Young trans people need support systems in times of stress, particularly when coming out

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Seven at JCCA’s “Celebration of Hope” 200th Anniversary Gala this year.

Feeling different from the people around you can be stressful. As a 19-year-old trans man I know all about that stress, particularly related to wanting to be accepted for who you are and worrying about being rejected by those you love.

Like other trans people, I came out twice, once as gay and then as trans. I didn’t find it hard to come out to my mother as gay. But, when I came to terms with feeling less like a woman and more like a man, I struggled. I didn’t know how to tell her. I wanted to be proud of who I am but I was worried she wouldn’t accept me. And I’m not alone.

According to a recent report by the Williams Institute of UCLA, the number of youth who identify as trans has doubled in the last few years. The stress of being young and trans and being accepted is high. Perhaps not surprisingly, it is estimated that approximately 30% of youth in the US foster system identify as LGBTQ+ — a much larger figure than the 11% among the general youth population. And, approximately 40% of young people who live in shelters or on the street identify as LGBTQ+. Acceptance is an issue we deal with daily. We don’t need to do it alone.

Luckily for me I had a supportive network of people around me at Liberation Diploma Plus High School in Coney Island. The school is a partnership between the NYC Department of Education and JCCA, a 200-year-old child welfare organization.

When I was at my lowest, afraid to be my true self and depressed about hiding, it was my counselor at Liberation, Mr. Mike, who guided me and helped me find a way to talk to my mom, the person whose opinion and acceptance matters most to me.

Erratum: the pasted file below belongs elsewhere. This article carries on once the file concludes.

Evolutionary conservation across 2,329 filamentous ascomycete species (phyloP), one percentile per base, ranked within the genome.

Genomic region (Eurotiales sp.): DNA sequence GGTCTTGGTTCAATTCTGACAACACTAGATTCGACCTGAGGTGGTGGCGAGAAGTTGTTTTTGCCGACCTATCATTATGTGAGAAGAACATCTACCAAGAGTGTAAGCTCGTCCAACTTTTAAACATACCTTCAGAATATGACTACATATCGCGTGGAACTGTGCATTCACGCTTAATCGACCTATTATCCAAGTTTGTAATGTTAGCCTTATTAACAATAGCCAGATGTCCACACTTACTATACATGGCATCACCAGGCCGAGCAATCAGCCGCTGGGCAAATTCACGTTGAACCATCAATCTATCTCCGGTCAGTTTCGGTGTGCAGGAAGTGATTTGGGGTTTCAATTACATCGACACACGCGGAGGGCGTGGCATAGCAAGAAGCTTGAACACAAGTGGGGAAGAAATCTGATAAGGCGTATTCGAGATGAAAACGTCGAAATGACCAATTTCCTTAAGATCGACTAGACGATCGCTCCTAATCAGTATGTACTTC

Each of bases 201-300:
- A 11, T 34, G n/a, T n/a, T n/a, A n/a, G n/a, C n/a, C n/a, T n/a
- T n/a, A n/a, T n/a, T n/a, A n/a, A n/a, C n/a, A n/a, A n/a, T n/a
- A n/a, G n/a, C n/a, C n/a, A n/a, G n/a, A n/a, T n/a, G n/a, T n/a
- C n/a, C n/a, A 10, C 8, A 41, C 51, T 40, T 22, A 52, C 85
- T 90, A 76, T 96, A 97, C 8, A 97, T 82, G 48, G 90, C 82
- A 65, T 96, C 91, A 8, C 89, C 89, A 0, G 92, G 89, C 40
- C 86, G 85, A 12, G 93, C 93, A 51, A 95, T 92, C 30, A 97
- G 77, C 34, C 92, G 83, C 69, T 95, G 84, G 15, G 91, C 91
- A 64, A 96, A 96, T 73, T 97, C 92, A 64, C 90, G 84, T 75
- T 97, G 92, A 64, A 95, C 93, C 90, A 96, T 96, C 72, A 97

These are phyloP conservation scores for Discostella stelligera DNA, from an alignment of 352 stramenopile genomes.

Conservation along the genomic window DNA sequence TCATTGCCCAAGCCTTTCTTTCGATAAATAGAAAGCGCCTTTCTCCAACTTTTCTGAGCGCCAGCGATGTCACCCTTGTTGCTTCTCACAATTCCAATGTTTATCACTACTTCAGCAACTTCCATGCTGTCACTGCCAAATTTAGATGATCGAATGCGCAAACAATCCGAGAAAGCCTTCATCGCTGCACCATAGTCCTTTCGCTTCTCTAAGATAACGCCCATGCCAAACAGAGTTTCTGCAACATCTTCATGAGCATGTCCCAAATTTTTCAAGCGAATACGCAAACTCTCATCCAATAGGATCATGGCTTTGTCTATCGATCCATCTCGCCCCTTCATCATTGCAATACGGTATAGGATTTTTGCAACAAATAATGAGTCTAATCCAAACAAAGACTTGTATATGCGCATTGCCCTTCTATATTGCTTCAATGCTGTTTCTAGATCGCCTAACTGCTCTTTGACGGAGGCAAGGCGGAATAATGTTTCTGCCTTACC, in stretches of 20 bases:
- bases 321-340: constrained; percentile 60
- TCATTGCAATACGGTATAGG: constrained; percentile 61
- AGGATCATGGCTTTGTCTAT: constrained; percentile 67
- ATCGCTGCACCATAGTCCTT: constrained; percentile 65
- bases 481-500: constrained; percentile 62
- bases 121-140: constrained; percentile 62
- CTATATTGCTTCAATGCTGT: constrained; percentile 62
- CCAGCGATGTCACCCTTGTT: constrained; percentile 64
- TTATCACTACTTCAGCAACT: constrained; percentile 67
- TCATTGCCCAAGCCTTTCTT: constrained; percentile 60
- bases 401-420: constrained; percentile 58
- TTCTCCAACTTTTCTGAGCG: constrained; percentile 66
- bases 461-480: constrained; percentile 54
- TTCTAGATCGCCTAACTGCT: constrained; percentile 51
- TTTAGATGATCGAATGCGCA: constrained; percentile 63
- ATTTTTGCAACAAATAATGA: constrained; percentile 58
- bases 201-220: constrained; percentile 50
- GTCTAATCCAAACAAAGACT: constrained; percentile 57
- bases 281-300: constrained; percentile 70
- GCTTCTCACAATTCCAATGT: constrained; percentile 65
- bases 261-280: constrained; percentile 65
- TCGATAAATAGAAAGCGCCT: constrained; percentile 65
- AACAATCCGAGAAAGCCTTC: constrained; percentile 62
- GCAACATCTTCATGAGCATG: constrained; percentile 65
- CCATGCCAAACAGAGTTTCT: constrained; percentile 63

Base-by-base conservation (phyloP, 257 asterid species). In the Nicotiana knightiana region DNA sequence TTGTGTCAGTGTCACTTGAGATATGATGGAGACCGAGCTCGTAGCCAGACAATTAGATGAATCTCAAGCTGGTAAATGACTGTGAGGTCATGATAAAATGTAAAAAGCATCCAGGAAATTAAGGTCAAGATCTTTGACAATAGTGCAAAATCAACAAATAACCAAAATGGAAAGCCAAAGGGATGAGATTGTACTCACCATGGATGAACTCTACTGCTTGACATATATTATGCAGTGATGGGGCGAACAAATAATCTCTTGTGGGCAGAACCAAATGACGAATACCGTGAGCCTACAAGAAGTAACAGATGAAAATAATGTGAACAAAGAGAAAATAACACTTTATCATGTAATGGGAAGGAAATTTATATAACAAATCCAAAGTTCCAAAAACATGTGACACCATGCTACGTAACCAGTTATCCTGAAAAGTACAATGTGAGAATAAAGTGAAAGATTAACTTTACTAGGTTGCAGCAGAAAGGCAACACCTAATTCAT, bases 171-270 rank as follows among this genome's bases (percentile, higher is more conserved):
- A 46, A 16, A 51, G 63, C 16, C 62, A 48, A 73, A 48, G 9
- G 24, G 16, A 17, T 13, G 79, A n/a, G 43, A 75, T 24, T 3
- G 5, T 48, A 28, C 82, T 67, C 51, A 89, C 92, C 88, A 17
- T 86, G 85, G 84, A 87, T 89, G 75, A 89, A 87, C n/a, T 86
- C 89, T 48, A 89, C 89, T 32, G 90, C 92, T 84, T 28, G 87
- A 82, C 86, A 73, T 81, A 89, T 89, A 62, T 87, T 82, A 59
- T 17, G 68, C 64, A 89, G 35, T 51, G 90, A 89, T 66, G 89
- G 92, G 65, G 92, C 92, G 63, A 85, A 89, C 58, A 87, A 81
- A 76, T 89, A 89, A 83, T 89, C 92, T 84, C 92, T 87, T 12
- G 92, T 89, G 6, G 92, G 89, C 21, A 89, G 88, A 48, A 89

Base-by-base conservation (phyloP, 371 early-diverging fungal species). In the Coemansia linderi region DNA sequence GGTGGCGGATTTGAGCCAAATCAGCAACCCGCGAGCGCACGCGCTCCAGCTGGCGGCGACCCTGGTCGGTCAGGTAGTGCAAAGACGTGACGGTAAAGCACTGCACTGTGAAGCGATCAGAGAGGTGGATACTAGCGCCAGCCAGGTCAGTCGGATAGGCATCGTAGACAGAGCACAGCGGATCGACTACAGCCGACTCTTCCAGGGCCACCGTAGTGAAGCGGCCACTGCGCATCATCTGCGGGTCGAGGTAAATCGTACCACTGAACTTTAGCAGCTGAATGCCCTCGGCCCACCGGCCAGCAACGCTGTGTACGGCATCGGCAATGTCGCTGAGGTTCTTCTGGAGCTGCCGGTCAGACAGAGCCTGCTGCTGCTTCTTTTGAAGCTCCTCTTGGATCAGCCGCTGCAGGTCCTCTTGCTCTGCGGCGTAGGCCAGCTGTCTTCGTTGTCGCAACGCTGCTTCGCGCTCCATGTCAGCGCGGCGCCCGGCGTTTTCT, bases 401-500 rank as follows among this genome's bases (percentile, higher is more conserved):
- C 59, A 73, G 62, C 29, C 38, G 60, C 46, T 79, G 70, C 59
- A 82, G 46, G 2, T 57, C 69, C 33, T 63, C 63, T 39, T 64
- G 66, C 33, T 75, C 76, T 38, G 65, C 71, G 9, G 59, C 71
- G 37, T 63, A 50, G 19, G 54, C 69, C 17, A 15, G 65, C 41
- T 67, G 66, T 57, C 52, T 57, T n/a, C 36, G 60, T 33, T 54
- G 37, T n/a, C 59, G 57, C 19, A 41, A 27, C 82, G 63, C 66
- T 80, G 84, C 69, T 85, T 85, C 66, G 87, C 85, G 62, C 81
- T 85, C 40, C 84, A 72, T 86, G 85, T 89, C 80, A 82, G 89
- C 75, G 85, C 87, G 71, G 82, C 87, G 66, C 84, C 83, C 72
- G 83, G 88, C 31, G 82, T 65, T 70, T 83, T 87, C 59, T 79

Because of my relationship with him and the trusting and open community JCCA and the school created, I was able to confide in Mr. Mike and tell him how I was feeling and what I was going through. We talked through how I should come out to my mom and he told me that it’s OK if my mom would need time to process. He was right. I wrote my mom a letter expressing how I felt and what I was going through. After some time to process, she fully embraced me and even began to help me through the transition process, calling people who have been through similar experiences and gaining information about medical needs. I know many young trans people aren’t as lucky as me to have a great, understanding, and unconditionally loving mom.  But everyone at least deserves to have a counselor or coach to have their back and support them in coming out.

It’s obvious that all young people are struggling these days. We see it all around us — among our friends and peers and in the news.  The struggles for LGBTQ+ youth is even greater because too many people still don’t accept us for who we are and we are often scared to show up as our true selves and too often face hate when we do come out. That’s part of the reason why suicide rates among LGBTQ+ youth are four times higher than rates among cisgender youth.

Young people like me need more support systems. We need more people in our schools and in our communities to provide guidance and make us feel like we are not alone. I truly don’t know where I’d be without it. I certainly don’t think I’d be thriving the way I am today with hopes of one day becoming a counselor like I needed, someone like Mr. Mike.